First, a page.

Results 1 to 4 of 4
First of all i want to say hi to all of you guys. As you can clearly see by the title of this thread i'm a COMPLETE newbie on this ...
Enjoy an ad free experience by logging in. Not a member yet? Register.
- 01-28-2004 #1
- Join Date
- Jan 2004
Hi all... Newbie here...
First of all i want to say hi to all of you guys.
As you can clearly see by the title of this thread i'm a COMPLETE newbie on this linux things.
I've dnl the distro from Mandrake 9.2 and burnt the ISOs to cds. Then i,ve redimensioned my 40Gb partition (winXP installed on it), rebboted the comp and started to install Linux. I want to say that installing it was like taking a candy from a baby. It worked just fine and after some CD switches i got mandrake installed at first atempt! I gess i'm lucky...
So far so good. But after installing (i got the LILO working well and can dual boot) started my problems...
To be sincere the problems aren't due to Hardware/software issues (fortunately). To be realy sincere they are due to my almost complete (to not say complete) ignorance about linux.
So i'm asking for help. I really need to understand how linux works... The basics... How to install progs, how to uninstall them, how to manage the OS, things like that.
I would also want to put some small questions. I'm managing a small network of 30 comps connected to a Win2000 cluster with 2 nodes. I plan to switch to linux on the workstations. The cluster needs to stay in Windows enviroment since it doesn't belong to us and i can't reinstall it (i wouldn't know how to do it to tell the truth...)
Every user as to access on the network several things: the printers, one public folder, one private folder of each user, the mailbox on a exchage server and some folders that are accessed by some progies...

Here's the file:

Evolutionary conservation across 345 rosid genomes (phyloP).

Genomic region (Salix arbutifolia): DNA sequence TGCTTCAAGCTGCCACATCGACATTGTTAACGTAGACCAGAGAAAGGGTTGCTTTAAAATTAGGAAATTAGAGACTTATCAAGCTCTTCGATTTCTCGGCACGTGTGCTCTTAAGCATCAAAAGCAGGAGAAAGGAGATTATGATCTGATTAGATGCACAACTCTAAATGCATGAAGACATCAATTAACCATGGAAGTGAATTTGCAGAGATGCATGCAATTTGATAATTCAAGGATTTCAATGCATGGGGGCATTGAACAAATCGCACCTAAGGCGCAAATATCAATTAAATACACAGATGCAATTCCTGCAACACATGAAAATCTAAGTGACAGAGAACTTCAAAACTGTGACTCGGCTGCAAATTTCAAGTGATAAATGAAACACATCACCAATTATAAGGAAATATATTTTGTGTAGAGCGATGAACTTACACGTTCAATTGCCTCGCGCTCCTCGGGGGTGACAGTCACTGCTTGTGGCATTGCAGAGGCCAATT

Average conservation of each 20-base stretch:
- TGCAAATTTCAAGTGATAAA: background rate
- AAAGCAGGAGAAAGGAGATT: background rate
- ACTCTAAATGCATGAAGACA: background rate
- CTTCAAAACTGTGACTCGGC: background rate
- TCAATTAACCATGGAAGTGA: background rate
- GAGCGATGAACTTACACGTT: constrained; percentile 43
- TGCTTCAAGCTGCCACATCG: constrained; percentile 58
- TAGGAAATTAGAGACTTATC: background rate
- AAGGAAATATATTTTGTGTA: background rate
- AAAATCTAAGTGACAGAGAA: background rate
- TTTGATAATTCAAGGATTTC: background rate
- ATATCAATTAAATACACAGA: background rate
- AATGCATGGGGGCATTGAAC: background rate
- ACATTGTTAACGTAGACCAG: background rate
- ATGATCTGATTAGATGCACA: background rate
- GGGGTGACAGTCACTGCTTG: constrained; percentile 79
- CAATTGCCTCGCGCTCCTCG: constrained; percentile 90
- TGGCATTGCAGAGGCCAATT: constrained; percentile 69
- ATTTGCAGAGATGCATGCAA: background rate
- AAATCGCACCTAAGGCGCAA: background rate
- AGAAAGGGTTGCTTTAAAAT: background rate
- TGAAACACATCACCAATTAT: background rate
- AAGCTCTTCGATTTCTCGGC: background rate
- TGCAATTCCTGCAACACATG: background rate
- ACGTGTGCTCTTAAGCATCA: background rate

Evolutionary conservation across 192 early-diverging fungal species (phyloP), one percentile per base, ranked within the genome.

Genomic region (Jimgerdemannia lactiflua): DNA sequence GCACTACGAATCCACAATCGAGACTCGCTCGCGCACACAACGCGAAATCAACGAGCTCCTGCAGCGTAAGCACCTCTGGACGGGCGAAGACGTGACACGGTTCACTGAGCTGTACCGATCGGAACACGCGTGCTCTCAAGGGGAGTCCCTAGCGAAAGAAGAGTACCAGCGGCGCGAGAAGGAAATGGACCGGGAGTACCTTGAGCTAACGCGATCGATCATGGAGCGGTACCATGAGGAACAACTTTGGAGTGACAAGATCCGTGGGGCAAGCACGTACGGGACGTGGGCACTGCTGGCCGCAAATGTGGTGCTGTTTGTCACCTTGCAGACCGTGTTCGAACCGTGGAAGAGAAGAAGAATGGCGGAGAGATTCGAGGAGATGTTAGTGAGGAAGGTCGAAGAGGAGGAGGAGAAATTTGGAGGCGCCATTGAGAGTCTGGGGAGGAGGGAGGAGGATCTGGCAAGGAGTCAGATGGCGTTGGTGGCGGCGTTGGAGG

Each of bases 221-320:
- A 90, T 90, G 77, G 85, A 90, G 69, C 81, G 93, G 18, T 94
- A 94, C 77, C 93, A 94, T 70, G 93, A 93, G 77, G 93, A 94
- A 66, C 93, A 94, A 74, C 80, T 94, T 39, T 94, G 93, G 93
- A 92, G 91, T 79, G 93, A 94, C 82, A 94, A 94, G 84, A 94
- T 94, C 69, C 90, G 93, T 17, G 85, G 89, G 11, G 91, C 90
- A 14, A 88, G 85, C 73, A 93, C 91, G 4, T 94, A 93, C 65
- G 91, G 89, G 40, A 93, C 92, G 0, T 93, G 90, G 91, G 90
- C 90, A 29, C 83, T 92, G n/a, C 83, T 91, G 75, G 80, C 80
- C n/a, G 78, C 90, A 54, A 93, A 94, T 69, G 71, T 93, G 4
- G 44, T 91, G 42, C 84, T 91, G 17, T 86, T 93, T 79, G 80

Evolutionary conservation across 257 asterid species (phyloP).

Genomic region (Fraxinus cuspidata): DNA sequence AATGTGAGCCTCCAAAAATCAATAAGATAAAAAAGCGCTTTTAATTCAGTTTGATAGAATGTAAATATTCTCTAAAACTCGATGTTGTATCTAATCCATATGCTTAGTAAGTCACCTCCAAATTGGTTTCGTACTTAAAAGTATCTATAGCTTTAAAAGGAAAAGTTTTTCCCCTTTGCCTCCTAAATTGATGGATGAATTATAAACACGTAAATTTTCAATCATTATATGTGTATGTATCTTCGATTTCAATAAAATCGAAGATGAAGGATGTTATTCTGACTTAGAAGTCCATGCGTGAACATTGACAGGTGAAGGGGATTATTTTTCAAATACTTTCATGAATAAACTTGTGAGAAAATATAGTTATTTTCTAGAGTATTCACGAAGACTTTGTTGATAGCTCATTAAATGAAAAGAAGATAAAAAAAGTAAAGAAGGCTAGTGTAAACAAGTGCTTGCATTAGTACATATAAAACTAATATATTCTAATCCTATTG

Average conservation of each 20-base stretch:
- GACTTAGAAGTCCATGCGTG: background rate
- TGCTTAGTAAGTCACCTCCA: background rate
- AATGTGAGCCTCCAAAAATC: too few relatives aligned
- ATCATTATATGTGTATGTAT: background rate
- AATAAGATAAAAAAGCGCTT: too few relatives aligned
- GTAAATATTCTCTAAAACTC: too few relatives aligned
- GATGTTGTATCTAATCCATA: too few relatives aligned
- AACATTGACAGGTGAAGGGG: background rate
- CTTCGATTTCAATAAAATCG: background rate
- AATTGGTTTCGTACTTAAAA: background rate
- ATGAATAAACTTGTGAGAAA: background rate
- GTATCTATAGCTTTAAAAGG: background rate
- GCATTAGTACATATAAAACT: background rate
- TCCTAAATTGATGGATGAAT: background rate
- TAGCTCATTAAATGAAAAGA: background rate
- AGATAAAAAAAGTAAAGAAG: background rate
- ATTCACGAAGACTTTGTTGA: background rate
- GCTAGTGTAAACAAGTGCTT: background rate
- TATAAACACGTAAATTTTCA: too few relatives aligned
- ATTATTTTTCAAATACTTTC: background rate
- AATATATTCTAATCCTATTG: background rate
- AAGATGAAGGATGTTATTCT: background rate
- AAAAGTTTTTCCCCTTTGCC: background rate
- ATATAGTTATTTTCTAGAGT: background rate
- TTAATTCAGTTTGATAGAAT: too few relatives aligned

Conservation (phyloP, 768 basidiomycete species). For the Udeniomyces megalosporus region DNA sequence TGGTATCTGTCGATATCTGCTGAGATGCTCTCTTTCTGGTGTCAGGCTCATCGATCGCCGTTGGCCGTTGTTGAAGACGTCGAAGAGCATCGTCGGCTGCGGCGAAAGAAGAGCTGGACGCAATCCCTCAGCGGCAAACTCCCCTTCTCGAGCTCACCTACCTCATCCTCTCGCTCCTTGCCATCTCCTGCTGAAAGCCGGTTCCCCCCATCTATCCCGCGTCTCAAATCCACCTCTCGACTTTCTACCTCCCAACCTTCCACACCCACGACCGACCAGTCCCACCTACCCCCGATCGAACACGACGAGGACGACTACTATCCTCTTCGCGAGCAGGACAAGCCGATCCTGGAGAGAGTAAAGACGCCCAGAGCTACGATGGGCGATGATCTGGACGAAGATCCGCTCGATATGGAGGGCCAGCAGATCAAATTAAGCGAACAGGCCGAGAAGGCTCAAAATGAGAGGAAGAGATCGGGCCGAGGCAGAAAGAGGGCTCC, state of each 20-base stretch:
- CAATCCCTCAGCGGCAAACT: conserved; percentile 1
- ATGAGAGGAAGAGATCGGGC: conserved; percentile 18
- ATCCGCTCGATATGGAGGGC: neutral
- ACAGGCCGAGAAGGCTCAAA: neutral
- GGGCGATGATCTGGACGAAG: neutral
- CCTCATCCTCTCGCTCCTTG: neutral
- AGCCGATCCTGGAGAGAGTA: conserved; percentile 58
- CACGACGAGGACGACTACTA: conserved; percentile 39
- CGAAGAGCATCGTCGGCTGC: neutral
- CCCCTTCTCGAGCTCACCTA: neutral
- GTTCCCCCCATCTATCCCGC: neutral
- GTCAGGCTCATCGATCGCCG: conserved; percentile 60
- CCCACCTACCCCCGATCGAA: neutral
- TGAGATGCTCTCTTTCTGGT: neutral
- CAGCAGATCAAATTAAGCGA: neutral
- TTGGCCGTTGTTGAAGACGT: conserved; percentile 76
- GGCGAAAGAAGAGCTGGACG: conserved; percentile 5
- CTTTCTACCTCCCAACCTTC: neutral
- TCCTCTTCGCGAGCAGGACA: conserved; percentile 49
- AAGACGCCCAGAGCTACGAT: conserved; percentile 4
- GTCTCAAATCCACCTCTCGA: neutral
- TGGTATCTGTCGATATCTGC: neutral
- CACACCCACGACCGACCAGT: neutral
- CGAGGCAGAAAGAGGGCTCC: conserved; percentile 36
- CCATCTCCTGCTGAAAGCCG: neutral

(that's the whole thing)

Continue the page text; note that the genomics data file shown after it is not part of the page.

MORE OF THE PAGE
I've realized allready the most of this is done through Samba and winbind (to login to the windows network...). The problem is how is this done? 'm afraid of doing something that could damage the cluster...
Another issue is that i've read that ntfs partitions are read only... If they are and i can't work with them from linux that's a great handicap on my plans on abandon windows and UPGRADE to linux...
Well for now i won't put more questions... many more will arise for sure but then i'll come here again and ask for your help... (if you'll be so kind and give it to me...)
Thanks in advance
- 01-28-2004 #2
We already have a lot of really good documentation here, so take a look at http://www.linuxforums.org/forum/viewforum.php?f=11
If that is not enough for you, you always have us ( ), tldp.org, linux.org, usenet etc etc
Not to talk about some books you can find on the frontage (amazon ones), they can be really relevant to learning GNU/Linux!
If that isn't enough for you, I'm shure google.com/linux will do the trick
Sorry, I don't know, someone other than me will have to answer here!
I think that 2.6.* has write support for NTFS partitions, but I'm not shure of how stable the writesupport is. What I would do is converted the NTFS to fat32 and mounted it with rw as this is possible.
Previous problems with writesupport to NTFS, is that is had totaly screwed up the partition, but linuxntfs.sf.net IIRC has some damage-control tools. But also since its in the kernel, I would suppose its quite stable? Anyone feel to comment on this?
- 01-28-2004 #3
- Join Date
- Sep 2003
Re: Hi all... Newbie here...Originally Posted by disgrace
Originally Posted by disgrace
Btw:welcome in our world
- 01-28-2004 #4
- Join Date
- Oct 2001
- Täby, Sweden
NTFS is read only, that's true. But you only use the NTFS driver to access local NTFS partitions. If you want to communicate with file servers over SMB (which I'm guessing is what you want, right?), it doesn't matter if they run NTFS or FAT or UFS or whatever, since the protocol is independent of that.
The only write support there is for NTFS is to alter existing files. However, you can't change the size of files, modify directories and so on.